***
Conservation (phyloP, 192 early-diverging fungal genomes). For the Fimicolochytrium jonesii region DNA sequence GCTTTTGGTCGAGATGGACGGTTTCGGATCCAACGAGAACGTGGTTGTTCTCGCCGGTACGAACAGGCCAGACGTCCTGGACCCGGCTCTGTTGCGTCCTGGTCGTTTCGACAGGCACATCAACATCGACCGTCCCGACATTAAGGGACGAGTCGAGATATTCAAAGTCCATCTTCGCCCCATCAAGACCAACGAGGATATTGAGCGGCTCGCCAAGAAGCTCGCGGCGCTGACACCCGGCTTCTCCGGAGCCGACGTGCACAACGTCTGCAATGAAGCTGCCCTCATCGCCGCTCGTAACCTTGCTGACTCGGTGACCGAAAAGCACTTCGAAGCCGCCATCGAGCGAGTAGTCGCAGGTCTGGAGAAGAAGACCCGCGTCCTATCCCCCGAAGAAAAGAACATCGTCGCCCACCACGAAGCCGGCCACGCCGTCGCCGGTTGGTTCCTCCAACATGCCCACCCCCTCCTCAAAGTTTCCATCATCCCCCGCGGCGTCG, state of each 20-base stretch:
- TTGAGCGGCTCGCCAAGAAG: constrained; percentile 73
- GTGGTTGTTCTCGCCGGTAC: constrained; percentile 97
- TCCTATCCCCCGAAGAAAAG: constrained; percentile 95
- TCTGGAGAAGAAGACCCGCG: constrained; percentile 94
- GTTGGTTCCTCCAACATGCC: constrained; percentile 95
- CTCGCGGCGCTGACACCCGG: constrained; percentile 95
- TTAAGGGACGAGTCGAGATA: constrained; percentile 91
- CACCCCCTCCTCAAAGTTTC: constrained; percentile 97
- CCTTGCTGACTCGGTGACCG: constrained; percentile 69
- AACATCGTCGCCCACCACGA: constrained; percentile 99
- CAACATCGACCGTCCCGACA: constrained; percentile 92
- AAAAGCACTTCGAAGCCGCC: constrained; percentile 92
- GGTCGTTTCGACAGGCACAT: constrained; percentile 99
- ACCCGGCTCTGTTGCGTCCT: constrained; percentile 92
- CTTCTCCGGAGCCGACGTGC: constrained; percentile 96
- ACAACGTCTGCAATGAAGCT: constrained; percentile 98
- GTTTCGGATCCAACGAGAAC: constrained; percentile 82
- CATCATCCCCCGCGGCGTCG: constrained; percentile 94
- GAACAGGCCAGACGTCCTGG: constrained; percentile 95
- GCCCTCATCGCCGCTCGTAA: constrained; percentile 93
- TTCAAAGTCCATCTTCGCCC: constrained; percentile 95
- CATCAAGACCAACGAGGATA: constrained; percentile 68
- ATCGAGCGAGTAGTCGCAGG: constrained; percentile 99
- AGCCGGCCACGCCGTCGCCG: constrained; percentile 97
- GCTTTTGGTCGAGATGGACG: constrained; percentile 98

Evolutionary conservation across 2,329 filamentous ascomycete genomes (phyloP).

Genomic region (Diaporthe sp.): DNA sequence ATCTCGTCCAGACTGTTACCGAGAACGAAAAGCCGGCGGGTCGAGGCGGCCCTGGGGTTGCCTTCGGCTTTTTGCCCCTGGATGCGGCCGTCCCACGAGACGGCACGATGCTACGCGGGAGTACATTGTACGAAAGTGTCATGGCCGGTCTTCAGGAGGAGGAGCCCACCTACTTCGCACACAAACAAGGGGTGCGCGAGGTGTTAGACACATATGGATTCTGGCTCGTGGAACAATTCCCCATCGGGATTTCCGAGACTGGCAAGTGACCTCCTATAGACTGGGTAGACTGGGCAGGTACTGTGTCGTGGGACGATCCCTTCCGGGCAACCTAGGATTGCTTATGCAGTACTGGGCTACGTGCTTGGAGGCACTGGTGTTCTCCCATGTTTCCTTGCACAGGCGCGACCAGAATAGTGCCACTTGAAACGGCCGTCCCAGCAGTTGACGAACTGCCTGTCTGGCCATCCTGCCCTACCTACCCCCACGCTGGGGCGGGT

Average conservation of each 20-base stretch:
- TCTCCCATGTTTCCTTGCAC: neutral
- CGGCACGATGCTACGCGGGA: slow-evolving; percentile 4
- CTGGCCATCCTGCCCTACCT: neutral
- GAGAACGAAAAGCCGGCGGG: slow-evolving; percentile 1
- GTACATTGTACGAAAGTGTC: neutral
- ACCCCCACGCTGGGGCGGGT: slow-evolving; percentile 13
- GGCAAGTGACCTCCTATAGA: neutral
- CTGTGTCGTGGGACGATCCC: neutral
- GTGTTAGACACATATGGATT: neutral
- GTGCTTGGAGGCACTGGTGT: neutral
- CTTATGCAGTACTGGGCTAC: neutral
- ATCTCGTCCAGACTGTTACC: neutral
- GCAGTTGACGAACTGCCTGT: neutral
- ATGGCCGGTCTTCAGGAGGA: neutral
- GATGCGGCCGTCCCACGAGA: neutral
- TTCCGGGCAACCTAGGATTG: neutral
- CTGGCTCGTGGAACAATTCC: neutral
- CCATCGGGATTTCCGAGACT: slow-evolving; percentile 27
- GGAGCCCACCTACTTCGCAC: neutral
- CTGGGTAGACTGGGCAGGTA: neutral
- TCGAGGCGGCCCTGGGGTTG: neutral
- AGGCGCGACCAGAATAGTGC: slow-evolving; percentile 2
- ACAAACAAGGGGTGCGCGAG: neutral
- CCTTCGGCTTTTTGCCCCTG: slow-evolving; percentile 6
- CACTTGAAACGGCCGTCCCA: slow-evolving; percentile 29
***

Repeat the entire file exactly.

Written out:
Conservation (phyloP, 192 early-diverging fungal genomes). For the Fimicolochytrium jonesii region DNA sequence GCTTTTGGTCGAGATGGACGGTTTCGGATCCAACGAGAACGTGGTTGTTCTCGCCGGTACGAACAGGCCAGACGTCCTGGACCCGGCTCTGTTGCGTCCTGGTCGTTTCGACAGGCACATCAACATCGACCGTCCCGACATTAAGGGACGAGTCGAGATATTCAAAGTCCATCTTCGCCCCATCAAGACCAACGAGGATATTGAGCGGCTCGCCAAGAAGCTCGCGGCGCTGACACCCGGCTTCTCCGGAGCCGACGTGCACAACGTCTGCAATGAAGCTGCCCTCATCGCCGCTCGTAACCTTGCTGACTCGGTGACCGAAAAGCACTTCGAAGCCGCCATCGAGCGAGTAGTCGCAGGTCTGGAGAAGAAGACCCGCGTCCTATCCCCCGAAGAAAAGAACATCGTCGCCCACCACGAAGCCGGCCACGCCGTCGCCGGTTGGTTCCTCCAACATGCCCACCCCCTCCTCAAAGTTTCCATCATCCCCCGCGGCGTCG, state of each 20-base stretch:
- TTGAGCGGCTCGCCAAGAAG: constrained; percentile 73
- GTGGTTGTTCTCGCCGGTAC: constrained; percentile 97
- TCCTATCCCCCGAAGAAAAG: constrained; percentile 95
- TCTGGAGAAGAAGACCCGCG: constrained; percentile 94
- GTTGGTTCCTCCAACATGCC: constrained; percentile 95
- CTCGCGGCGCTGACACCCGG: constrained; percentile 95
- TTAAGGGACGAGTCGAGATA: constrained; percentile 91
- CACCCCCTCCTCAAAGTTTC: constrained; percentile 97
- CCTTGCTGACTCGGTGACCG: constrained; percentile 69
- AACATCGTCGCCCACCACGA: constrained; percentile 99
- CAACATCGACCGTCCCGACA: constrained; percentile 92
- AAAAGCACTTCGAAGCCGCC: constrained; percentile 92
- GGTCGTTTCGACAGGCACAT: constrained; percentile 99
- ACCCGGCTCTGTTGCGTCCT: constrained; percentile 92
- CTTCTCCGGAGCCGACGTGC: constrained; percentile 96
- ACAACGTCTGCAATGAAGCT: constrained; percentile 98
- GTTTCGGATCCAACGAGAAC: constrained; percentile 82
- CATCATCCCCCGCGGCGTCG: constrained; percentile 94
- GAACAGGCCAGACGTCCTGG: constrained; percentile 95
- GCCCTCATCGCCGCTCGTAA: constrained; percentile 93
- TTCAAAGTCCATCTTCGCCC: constrained; percentile 95
- CATCAAGACCAACGAGGATA: constrained; percentile 68
- ATCGAGCGAGTAGTCGCAGG: constrained; percentile 99
- AGCCGGCCACGCCGTCGCCG: constrained; percentile 97
- GCTTTTGGTCGAGATGGACG: constrained; percentile 98

Evolutionary conservation across 2,329 filamentous ascomycete genomes (phyloP).

Genomic region (Diaporthe sp.): DNA sequence ATCTCGTCCAGACTGTTACCGAGAACGAAAAGCCGGCGGGTCGAGGCGGCCCTGGGGTTGCCTTCGGCTTTTTGCCCCTGGATGCGGCCGTCCCACGAGACGGCACGATGCTACGCGGGAGTACATTGTACGAAAGTGTCATGGCCGGTCTTCAGGAGGAGGAGCCCACCTACTTCGCACACAAACAAGGGGTGCGCGAGGTGTTAGACACATATGGATTCTGGCTCGTGGAACAATTCCCCATCGGGATTTCCGAGACTGGCAAGTGACCTCCTATAGACTGGGTAGACTGGGCAGGTACTGTGTCGTGGGACGATCCCTTCCGGGCAACCTAGGATTGCTTATGCAGTACTGGGCTACGTGCTTGGAGGCACTGGTGTTCTCCCATGTTTCCTTGCACAGGCGCGACCAGAATAGTGCCACTTGAAACGGCCGTCCCAGCAGTTGACGAACTGCCTGTCTGGCCATCCTGCCCTACCTACCCCCACGCTGGGGCGGGT

Average conservation of each 20-base stretch:
- TCTCCCATGTTTCCTTGCAC: neutral
- CGGCACGATGCTACGCGGGA: slow-evolving; percentile 4
- CTGGCCATCCTGCCCTACCT: neutral
- GAGAACGAAAAGCCGGCGGG: slow-evolving; percentile 1
- GTACATTGTACGAAAGTGTC: neutral
- ACCCCCACGCTGGGGCGGGT: slow-evolving; percentile 13
- GGCAAGTGACCTCCTATAGA: neutral
- CTGTGTCGTGGGACGATCCC: neutral
- GTGTTAGACACATATGGATT: neutral
- GTGCTTGGAGGCACTGGTGT: neutral
- CTTATGCAGTACTGGGCTAC: neutral
- ATCTCGTCCAGACTGTTACC: neutral
- GCAGTTGACGAACTGCCTGT: neutral
- ATGGCCGGTCTTCAGGAGGA: neutral
- GATGCGGCCGTCCCACGAGA: neutral
- TTCCGGGCAACCTAGGATTG: neutral
- CTGGCTCGTGGAACAATTCC: neutral
- CCATCGGGATTTCCGAGACT: slow-evolving; percentile 27
- GGAGCCCACCTACTTCGCAC: neutral
- CTGGGTAGACTGGGCAGGTA: neutral
- TCGAGGCGGCCCTGGGGTTG: neutral
- AGGCGCGACCAGAATAGTGC: slow-evolving; percentile 2
- ACAAACAAGGGGTGCGCGAG: neutral
- CCTTCGGCTTTTTGCCCCTG: slow-evolving; percentile 6
- CACTTGAAACGGCCGTCCCA: slow-evolving; percentile 29